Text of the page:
Any engagement’s usefulness to an organization depends on the degree to which members reach accord

on the nature of problems and opportunities and on appropriate corrective actions. Otherwise, the diagnosis won’t be accepted, recommendations won’t be implemented, and valid data may be withheld. To provide sound and convincing recommendations, a consultant must be persuasive and have finely tuned analytic skills. But more important is the ability to design and conduct a process for (1) building an agreement about what steps are necessary and (2) establishing the momentum to see these steps through. An observation by one consultant summarizes this well.

“To me, effective consulting means convincing a client to take some action. But that is the tip of the iceberg. What supports that is establishing enough agreement within the organization that the action makes sense—in other words, not only getting the client to move, but getting enough support so that the movement will be successful. To do that, a consultant needs superb problem-solving techniques and the ability to persuade the client through the logic of his analysis. In addition, enough key players must be on board, each with a stake in the solution, so that it will succeed. So the consultant needs to develop a process through which he can identify whom it is important to involve and how to interest them.”

Consultants can gauge and develop a client’s readiness and commitment to change by considering the following questions.

What information does the client readily accept or resist?
What unexpressed motives might there be for seeking our assistance?
What kinds of data does this client resist supplying? Why?
How willing are members of the organization, individually and together, to work with us on solving these problems and diagnosing this situation?
How can we shape the process and influence the relationship to increase the client’s readiness for needed corrective action?
Are these executives willing to learn new management methods and practices?
Do those at higher levels listen? Will they be influenced by the suggestions of people lower down? If the project increases upward communication, how will top levels of management respond?
To what extent will this client regard a contribution to overall organizational effectiveness and adaptability as a legitimate and desirable objective?
Managers should not necessarily expect their advisers to ask these questions. But they should expect that consultants will be concerned with issues of this kind during each phase of the engagement.

In addition to increasing commitment through client involvement during each phase, the consultant may kindle enthusiasm with the help of an ally from the organization (not necessarily the person most responsible for the engagement). Whatever the ally’s place in the organization, he or she must understand the consultant’s purposes and problems. Such a sponsor can be invaluable in providing insight about the company’s functioning, new sources of information, or possible trouble spots. The role is similar to that of informant-collaborator in field research in cultural anthropology, and it is often most successful when not explicitly sought.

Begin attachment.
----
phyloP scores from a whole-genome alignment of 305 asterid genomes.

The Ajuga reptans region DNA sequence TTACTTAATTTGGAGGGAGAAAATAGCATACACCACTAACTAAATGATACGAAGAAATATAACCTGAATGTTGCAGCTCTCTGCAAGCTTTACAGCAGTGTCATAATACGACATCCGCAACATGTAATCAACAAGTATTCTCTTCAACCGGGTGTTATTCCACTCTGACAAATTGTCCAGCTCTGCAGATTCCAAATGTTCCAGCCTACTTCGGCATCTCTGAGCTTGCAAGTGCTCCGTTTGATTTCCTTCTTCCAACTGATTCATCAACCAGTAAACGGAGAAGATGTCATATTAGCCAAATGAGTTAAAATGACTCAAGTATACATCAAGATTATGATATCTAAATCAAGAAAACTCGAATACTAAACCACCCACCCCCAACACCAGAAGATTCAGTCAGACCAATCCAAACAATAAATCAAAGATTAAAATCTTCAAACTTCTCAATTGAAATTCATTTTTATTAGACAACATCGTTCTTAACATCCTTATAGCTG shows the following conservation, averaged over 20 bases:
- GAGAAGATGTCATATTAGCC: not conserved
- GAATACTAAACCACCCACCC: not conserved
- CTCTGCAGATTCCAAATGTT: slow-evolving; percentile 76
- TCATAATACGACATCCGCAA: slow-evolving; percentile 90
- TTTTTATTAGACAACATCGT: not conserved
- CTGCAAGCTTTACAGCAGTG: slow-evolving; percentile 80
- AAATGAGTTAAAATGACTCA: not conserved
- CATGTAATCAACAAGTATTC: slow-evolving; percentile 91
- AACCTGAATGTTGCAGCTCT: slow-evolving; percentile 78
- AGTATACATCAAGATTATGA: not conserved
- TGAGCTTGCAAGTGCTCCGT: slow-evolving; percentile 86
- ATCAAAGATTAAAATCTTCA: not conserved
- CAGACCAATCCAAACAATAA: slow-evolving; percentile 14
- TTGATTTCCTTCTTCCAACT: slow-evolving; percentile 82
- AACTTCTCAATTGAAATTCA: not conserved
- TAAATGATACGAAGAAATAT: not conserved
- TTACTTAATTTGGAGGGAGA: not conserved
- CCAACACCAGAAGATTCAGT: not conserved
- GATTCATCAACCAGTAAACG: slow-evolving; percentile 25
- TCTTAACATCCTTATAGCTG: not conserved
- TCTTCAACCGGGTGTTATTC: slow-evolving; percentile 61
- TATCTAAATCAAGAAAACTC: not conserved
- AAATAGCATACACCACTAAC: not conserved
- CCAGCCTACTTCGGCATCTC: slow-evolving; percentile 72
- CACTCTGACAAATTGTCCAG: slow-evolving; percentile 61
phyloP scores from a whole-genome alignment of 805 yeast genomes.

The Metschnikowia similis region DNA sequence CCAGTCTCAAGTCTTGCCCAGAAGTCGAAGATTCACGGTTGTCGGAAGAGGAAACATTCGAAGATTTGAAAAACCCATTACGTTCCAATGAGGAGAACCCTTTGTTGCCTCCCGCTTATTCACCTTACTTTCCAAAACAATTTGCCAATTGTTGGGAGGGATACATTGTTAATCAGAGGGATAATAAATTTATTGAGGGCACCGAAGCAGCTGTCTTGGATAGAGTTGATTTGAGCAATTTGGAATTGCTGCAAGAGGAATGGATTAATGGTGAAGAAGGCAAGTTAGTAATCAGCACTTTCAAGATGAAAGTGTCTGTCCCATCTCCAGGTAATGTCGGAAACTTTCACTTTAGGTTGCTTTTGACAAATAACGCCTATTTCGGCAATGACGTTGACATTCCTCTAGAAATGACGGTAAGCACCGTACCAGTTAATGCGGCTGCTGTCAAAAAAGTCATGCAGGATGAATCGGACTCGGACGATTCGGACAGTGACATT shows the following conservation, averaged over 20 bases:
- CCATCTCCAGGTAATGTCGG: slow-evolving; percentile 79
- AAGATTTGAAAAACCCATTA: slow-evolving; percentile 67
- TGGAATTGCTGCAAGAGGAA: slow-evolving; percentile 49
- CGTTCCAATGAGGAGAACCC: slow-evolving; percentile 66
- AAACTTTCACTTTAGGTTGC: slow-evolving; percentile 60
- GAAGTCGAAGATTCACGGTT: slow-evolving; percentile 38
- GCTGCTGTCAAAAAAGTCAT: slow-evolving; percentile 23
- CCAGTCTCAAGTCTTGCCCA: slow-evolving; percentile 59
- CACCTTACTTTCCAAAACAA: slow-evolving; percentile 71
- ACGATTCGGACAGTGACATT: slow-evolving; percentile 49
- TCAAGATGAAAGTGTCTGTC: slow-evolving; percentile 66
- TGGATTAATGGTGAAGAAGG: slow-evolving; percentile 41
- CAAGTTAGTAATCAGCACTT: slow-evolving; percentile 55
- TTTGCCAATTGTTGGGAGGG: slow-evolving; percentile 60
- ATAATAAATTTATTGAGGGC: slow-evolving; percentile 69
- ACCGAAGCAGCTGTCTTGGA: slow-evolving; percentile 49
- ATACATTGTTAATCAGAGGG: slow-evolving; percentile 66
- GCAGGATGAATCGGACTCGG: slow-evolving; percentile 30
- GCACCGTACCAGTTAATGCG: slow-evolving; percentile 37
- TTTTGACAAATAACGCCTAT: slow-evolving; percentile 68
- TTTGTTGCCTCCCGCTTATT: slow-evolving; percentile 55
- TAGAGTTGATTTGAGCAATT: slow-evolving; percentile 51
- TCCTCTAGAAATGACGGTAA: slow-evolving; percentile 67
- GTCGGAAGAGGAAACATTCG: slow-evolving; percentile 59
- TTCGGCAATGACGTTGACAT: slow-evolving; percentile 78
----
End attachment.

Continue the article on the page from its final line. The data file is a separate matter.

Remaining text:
If conducted skillfully, interviews to gather information can at the same time build trust and readiness to accept the need for change throughout the organization. The consultant’s approach should demonstrate that the reason for the interviews is not to discover what’s wrong in order to allocate blame but to encourage constructive ideas for improvement. Then members at all levels of the organization come to see the project as helpful, not as unwanted inquisition. By locating potential resistance or acceptance, the interviews help the consultant learn which corrective actions will work and almost always reveal more sound solutions and more willingness to confront difficulty than upper management had expected. And they may also reveal that potential resisters have valid data and viewpoints. Wise consultants learn that “resistance” often indicates sources of especially important and otherwise unobtainable insight.

The relationship with the principal client is especially important in developing consensus and commitment. From the beginning, an effective relationship becomes a collaborative search for acceptable answers to the client’s real concerns. Ideally, each meeting involves two-way reporting on what has been done since the last contact and discussion of what both parties should do next. In this way a process of mutual influence develops, with natural shifts in agenda and focus as the project continues.

Although I have somewhat exaggerated the level of collaboration usually possible, I am convinced that effective management consulting is difficult unless the relationship moves farther in a collaborative direction than most clients expect. Successful consulting is expensive not only because good consultants’ fees are high but also because senior managers should be involved throughout the process.